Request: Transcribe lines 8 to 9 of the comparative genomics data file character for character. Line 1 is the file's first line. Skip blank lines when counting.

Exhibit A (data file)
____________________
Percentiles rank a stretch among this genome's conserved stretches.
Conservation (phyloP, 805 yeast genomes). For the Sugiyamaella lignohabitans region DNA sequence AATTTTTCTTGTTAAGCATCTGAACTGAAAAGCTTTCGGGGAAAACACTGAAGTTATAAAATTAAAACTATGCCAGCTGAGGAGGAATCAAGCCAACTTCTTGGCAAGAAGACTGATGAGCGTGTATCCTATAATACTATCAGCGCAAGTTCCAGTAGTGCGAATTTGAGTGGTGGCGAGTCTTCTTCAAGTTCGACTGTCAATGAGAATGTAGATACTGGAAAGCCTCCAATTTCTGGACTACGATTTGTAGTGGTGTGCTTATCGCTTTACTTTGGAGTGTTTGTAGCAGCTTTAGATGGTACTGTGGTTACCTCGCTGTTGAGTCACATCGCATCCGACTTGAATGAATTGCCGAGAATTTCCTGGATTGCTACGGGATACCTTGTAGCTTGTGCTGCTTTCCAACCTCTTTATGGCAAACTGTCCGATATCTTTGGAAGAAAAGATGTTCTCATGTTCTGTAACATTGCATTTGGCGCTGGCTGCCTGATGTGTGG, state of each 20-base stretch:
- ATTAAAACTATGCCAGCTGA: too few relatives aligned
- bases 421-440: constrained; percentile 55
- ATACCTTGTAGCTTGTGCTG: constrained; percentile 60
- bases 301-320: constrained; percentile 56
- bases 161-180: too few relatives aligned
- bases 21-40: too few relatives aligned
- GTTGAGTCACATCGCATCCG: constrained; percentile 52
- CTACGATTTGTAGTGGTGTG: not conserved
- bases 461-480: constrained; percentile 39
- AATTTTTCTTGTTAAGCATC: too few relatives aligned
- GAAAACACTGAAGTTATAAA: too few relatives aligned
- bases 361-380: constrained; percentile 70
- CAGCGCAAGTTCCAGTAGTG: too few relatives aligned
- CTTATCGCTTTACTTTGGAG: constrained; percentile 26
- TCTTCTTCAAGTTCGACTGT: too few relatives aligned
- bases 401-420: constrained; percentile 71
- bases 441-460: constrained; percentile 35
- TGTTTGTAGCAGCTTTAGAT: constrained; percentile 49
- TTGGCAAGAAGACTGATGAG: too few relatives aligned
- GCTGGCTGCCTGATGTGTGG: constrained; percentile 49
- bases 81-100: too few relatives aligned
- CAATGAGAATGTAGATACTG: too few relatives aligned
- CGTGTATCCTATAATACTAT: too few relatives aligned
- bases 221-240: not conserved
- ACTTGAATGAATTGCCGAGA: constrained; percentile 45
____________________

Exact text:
- bases 21-40: too few relatives aligned
- GTTGAGTCACATCGCATCCG: constrained; percentile 52